Let’s put it bluntly. For most of us, starting an art collection sounds intimidating. Art galleries can be a bit pretentious and the idea of getting into some of these places with a not-so-full-wallet is daunting for the majority of us living simple lives.
You don’t need to be wealthy in order to start an art collection. Many of the art collectors I know started collecting art on a small budget, including very notorious ones. Remember, art galleries function in a similar way to high-end retailers so, ultimately, they need to generate sales.
Collectors are needed by gallerists and artists and they don’t expect you to start with a big purchase. Top-notch galleries also sell younger, emerging artists alongside bigger names. Investing in works of art by both existing and lesser-known names is a good way of beginning to gather and kicking off your art collection.
Learn and follow your intuition investing in emerging artists
Building a stunning collection of art is like having style. It is a mix of taste, knowledge, and intuition. It is primordial to educate yourself before making a purchase and search for opportunities online and in smaller galleries. You can accumulate the art collection of your dreams by investing in emerging artists. Nevertheless, your first reference should always be your heart. You should make a final decision on the purchase of art because you love it and want to live with it because the market can be volatile and fickle.
Over time, by attending art fairs, galleries, and exhibitions—some good ones Miami Art Basel, Affordable Art Fair or Frieze in New York— you can refine your taste and make informed purchases by seeing what the current market looks like—and what pieces are being sold. By gaining a sense of trends, you will get an idea of how the markets affect the value of certain works of art. If you are unable to attend art fairs, take a look through the galleries on show at the art fairs’ websites.
How to make smart purchases when buying an art piece
If you want to start with a bigger name artist. A piece of good advice is to never undervalue a drawing. Most often it is the genesis of a more extensive artwork. And, as the traditional masterpiece hierarchy goes, paper is usually much less expensive than canvas.
On the other hand, art tech startups are also changing the way we collect art, and young collectors flock to discover new work online more than ever. Platforms like Instagram offer collectors an endless stream of online galleries to search through.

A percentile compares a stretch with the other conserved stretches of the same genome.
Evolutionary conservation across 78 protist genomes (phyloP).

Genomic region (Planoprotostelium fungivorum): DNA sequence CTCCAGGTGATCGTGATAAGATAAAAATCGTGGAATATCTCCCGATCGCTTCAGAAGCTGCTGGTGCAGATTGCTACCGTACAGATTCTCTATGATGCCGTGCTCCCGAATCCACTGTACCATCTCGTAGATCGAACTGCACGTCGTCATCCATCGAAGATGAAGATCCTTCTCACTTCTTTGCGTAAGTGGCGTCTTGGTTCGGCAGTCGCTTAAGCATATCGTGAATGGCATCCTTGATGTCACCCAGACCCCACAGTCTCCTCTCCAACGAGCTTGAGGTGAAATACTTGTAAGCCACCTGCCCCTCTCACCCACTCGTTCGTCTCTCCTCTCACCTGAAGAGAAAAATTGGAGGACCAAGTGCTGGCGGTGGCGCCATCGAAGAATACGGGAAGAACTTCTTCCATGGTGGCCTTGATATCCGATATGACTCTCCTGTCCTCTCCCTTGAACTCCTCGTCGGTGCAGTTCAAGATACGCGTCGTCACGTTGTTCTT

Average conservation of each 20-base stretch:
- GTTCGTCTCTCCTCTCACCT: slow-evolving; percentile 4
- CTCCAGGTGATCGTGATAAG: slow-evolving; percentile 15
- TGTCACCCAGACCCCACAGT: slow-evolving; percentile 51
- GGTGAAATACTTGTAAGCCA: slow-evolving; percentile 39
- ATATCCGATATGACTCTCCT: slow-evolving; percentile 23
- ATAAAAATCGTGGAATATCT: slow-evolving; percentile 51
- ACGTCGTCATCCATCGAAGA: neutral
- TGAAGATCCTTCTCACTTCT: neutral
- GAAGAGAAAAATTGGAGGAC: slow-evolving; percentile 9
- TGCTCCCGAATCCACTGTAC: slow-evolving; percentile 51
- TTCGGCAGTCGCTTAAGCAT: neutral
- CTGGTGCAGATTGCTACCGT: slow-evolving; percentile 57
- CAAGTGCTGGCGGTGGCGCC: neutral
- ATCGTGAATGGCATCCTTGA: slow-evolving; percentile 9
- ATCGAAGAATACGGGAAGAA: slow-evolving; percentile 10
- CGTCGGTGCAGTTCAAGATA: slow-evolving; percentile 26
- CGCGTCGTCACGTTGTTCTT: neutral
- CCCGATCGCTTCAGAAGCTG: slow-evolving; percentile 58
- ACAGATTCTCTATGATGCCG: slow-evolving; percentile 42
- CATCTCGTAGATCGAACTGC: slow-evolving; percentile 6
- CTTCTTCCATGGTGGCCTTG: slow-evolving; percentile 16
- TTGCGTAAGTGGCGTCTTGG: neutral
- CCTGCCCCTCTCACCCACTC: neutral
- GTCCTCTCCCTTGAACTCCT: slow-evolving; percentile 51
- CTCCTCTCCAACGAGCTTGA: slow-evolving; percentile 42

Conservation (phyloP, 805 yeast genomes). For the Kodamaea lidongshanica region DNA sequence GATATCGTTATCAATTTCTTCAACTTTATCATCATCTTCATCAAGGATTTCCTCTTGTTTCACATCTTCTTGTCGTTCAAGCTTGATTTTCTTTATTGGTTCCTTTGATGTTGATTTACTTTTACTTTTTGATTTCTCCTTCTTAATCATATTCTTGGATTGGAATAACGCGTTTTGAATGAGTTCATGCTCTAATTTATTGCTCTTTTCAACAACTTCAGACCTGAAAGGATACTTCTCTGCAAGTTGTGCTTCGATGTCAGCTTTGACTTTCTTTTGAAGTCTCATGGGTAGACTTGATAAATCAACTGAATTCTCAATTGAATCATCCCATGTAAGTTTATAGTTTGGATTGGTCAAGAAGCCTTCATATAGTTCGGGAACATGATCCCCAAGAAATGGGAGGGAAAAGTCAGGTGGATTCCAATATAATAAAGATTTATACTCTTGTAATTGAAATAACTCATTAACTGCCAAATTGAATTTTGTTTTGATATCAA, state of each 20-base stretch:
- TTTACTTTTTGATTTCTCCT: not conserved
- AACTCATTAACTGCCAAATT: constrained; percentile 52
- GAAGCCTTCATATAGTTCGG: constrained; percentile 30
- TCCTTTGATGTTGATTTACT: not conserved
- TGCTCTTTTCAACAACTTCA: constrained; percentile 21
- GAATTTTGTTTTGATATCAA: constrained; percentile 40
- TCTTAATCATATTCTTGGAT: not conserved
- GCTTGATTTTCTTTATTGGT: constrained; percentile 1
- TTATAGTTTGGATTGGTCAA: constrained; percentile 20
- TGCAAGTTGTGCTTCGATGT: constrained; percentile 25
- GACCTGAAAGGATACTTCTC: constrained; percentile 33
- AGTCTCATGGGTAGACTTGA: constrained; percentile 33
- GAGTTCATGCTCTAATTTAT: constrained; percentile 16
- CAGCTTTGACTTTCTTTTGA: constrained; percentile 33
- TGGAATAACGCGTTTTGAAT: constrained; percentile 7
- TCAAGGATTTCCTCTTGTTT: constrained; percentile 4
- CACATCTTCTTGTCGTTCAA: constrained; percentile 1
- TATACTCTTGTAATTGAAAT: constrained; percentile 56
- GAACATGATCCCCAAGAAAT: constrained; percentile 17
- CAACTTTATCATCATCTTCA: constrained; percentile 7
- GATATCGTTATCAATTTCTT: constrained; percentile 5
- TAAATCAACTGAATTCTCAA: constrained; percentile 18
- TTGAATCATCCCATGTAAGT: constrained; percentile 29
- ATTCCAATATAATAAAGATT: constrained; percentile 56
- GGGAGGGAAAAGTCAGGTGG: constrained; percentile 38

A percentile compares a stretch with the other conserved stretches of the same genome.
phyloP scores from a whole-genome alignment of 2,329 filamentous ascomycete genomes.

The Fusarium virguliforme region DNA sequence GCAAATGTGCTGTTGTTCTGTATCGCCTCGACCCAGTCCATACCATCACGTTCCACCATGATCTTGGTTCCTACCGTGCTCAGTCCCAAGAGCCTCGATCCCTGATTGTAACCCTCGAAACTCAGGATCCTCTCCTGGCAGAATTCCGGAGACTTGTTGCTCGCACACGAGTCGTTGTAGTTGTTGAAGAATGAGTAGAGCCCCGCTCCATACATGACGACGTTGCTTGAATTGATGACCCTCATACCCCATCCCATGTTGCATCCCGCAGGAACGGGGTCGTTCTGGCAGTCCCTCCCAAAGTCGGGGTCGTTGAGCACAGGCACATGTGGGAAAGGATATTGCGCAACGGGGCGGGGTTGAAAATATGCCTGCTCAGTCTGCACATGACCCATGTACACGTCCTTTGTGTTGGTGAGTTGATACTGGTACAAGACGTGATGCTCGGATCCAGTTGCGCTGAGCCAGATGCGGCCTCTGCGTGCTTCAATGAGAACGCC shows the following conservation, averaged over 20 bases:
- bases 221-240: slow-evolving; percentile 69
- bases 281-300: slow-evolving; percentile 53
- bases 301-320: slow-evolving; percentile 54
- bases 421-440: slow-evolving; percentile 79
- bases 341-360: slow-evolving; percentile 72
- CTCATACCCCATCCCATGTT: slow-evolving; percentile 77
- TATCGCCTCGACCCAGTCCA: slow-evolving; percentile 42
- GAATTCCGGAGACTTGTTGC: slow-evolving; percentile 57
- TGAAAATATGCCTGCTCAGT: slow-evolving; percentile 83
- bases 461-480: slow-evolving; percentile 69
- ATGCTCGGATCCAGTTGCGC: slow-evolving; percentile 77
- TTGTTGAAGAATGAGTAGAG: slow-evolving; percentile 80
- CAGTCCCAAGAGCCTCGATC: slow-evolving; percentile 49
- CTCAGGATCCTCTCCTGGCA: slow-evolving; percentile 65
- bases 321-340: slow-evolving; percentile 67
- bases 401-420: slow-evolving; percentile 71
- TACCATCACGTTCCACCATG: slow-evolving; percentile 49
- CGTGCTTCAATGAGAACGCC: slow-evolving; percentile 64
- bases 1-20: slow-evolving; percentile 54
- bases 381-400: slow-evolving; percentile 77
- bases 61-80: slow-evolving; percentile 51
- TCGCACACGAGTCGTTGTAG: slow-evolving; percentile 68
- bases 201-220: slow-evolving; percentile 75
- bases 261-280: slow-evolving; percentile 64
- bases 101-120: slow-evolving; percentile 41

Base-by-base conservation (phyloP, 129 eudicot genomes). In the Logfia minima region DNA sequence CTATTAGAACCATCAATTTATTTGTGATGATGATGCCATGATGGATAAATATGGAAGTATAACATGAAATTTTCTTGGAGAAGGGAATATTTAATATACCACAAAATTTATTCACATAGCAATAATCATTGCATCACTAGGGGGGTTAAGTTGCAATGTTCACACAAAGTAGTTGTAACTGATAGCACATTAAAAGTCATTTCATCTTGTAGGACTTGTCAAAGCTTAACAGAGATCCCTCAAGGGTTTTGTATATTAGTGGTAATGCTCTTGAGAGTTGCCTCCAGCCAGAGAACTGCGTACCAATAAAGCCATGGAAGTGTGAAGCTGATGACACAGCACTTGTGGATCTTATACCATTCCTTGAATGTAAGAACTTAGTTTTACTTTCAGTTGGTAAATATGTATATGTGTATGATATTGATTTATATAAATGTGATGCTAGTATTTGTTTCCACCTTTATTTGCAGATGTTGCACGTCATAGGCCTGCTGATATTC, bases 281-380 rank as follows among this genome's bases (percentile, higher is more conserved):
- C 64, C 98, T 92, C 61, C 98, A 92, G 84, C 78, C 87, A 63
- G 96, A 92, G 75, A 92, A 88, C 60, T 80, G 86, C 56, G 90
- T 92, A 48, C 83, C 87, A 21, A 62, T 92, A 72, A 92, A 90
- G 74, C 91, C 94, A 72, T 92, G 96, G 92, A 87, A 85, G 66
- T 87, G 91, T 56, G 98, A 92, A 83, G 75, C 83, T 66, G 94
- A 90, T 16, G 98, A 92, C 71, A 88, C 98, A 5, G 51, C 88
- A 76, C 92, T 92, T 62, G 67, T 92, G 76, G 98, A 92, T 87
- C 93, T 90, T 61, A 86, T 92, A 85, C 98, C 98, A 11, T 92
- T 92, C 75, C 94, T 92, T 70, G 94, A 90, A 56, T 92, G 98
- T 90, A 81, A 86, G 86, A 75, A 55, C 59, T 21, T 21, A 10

An artist’s work will often be sold at a more modest price online, without representation. If you find something on the Internet or an artist on Instagram that you like, don’t be afraid to send a message to that artist, and see what is available.
Keep an eye on the art schools in your area, invest in art that supports the community
A great place to begin the purchase of art pieces for your collection, before prices for an artist begin to rise is through school exhibitions. You may snag a good art investment piece before the artist becomes widely known. It is also an excellent way to support artists early in their careers.
Check out art schools in your area and look for portfolio reviews and exhibitions during their calendar year (Pratt Institue, The School of Visual Arts.) Gallery owners also attend these events for new talent. You will be at the cutting-edge of what is happening in the world of art. It is probably risky, but it can make a big difference in the future, for the artist, and for your art collection.
In summary, how to start collecting art
Most importantly, learn about art and the artists you like, their history and how they became noticed. Having an educated opinion and some knowledge of art history will train your eye. Follow the emerging artists you like and try to schedule a studio visit or a private view of their work before purchasing anything online. Get a website, blog or some sort of more professional Intenet presence. Try to attend art meetups and join art collectors groups. Go for it and don’t get intimidated. Ultimately it is not about the money but about taste and making smart choices.